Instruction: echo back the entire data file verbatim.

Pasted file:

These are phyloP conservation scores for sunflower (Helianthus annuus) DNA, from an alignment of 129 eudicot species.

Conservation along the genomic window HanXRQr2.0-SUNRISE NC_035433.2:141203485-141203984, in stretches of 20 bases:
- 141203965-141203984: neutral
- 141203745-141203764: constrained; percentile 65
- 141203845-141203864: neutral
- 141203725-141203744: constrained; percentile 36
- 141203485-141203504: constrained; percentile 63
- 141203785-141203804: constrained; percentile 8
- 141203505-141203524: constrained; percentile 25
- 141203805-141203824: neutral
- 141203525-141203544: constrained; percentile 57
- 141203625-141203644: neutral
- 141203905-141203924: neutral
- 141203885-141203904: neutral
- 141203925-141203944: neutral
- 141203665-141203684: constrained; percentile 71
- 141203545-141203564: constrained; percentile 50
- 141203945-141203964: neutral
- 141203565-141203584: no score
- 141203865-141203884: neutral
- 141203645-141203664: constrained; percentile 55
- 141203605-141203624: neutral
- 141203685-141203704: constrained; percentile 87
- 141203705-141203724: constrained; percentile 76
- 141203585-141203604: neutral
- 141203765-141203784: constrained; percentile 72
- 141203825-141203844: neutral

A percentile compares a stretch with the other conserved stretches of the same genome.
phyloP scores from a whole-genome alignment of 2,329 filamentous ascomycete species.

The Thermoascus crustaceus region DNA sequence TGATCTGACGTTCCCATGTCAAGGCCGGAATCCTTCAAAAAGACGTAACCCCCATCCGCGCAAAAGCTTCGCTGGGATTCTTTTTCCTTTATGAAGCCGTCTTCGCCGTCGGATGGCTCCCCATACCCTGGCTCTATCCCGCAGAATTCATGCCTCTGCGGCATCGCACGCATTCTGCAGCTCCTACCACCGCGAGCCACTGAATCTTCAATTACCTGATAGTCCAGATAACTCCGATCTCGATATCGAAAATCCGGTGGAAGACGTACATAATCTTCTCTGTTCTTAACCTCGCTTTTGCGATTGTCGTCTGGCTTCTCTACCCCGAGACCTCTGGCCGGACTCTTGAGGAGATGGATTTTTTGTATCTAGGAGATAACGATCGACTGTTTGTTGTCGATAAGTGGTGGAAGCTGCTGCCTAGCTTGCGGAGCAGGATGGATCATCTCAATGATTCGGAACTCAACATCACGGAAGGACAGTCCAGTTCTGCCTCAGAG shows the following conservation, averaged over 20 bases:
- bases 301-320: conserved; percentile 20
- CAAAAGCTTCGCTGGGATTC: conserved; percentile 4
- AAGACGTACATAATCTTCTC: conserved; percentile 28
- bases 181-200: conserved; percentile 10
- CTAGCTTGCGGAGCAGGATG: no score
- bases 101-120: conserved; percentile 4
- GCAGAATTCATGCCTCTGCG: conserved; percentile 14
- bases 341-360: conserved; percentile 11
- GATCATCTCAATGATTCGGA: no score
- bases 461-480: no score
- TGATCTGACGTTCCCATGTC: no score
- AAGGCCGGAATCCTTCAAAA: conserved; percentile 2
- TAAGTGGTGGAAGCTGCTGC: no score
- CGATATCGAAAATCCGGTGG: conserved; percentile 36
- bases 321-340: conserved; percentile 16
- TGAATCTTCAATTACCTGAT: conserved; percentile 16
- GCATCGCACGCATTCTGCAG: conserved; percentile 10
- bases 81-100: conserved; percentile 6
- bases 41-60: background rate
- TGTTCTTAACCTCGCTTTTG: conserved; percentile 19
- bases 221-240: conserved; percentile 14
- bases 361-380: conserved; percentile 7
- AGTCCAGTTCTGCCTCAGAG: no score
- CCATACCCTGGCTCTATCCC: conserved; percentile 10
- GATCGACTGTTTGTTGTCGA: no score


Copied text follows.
These are phyloP conservation scores for sunflower (Helianthus annuus) DNA, from an alignment of 129 eudicot species.

Conservation along the genomic window HanXRQr2.0-SUNRISE NC_035433.2:141203485-141203984, in stretches of 20 bases:
- 141203965-141203984: neutral
- 141203745-141203764: constrained; percentile 65
- 141203845-141203864: neutral
- 141203725-141203744: constrained; percentile 36
- 141203485-141203504: constrained; percentile 63
- 141203785-141203804: constrained; percentile 8
- 141203505-141203524: constrained; percentile 25
- 141203805-141203824: neutral
- 141203525-141203544: constrained; percentile 57
- 141203625-141203644: neutral
- 141203905-141203924: neutral
- 141203885-141203904: neutral
- 141203925-141203944: neutral
- 141203665-141203684: constrained; percentile 71
- 141203545-141203564: constrained; percentile 50
- 141203945-141203964: neutral
- 141203565-141203584: no score
- 141203865-141203884: neutral
- 141203645-141203664: constrained; percentile 55
- 141203605-141203624: neutral
- 141203685-141203704: constrained; percentile 87
- 141203705-141203724: constrained; percentile 76
- 141203585-141203604: neutral
- 141203765-141203784: constrained; percentile 72
- 141203825-141203844: neutral

A percentile compares a stretch with the other conserved stretches of the same genome.
phyloP scores from a whole-genome alignment of 2,329 filamentous ascomycete species.

The Thermoascus crustaceus region DNA sequence TGATCTGACGTTCCCATGTCAAGGCCGGAATCCTTCAAAAAGACGTAACCCCCATCCGCGCAAAAGCTTCGCTGGGATTCTTTTTCCTTTATGAAGCCGTCTTCGCCGTCGGATGGCTCCCCATACCCTGGCTCTATCCCGCAGAATTCATGCCTCTGCGGCATCGCACGCATTCTGCAGCTCCTACCACCGCGAGCCACTGAATCTTCAATTACCTGATAGTCCAGATAACTCCGATCTCGATATCGAAAATCCGGTGGAAGACGTACATAATCTTCTCTGTTCTTAACCTCGCTTTTGCGATTGTCGTCTGGCTTCTCTACCCCGAGACCTCTGGCCGGACTCTTGAGGAGATGGATTTTTTGTATCTAGGAGATAACGATCGACTGTTTGTTGTCGATAAGTGGTGGAAGCTGCTGCCTAGCTTGCGGAGCAGGATGGATCATCTCAATGATTCGGAACTCAACATCACGGAAGGACAGTCCAGTTCTGCCTCAGAG shows the following conservation, averaged over 20 bases:
- bases 301-320: conserved; percentile 20
- CAAAAGCTTCGCTGGGATTC: conserved; percentile 4
- AAGACGTACATAATCTTCTC: conserved; percentile 28
- bases 181-200: conserved; percentile 10
- CTAGCTTGCGGAGCAGGATG: no score
- bases 101-120: conserved; percentile 4
- GCAGAATTCATGCCTCTGCG: conserved; percentile 14
- bases 341-360: conserved; percentile 11
- GATCATCTCAATGATTCGGA: no score
- bases 461-480: no score
- TGATCTGACGTTCCCATGTC: no score
- AAGGCCGGAATCCTTCAAAA: conserved; percentile 2
- TAAGTGGTGGAAGCTGCTGC: no score
- CGATATCGAAAATCCGGTGG: conserved; percentile 36
- bases 321-340: conserved; percentile 16
- TGAATCTTCAATTACCTGAT: conserved; percentile 16
- GCATCGCACGCATTCTGCAG: conserved; percentile 10
- bases 81-100: conserved; percentile 6
- bases 41-60: background rate
- TGTTCTTAACCTCGCTTTTG: conserved; percentile 19
- bases 221-240: conserved; percentile 14
- bases 361-380: conserved; percentile 7
- AGTCCAGTTCTGCCTCAGAG: no score
- CCATACCCTGGCTCTATCCC: conserved; percentile 10
- GATCGACTGTTTGTTGTCGA: no score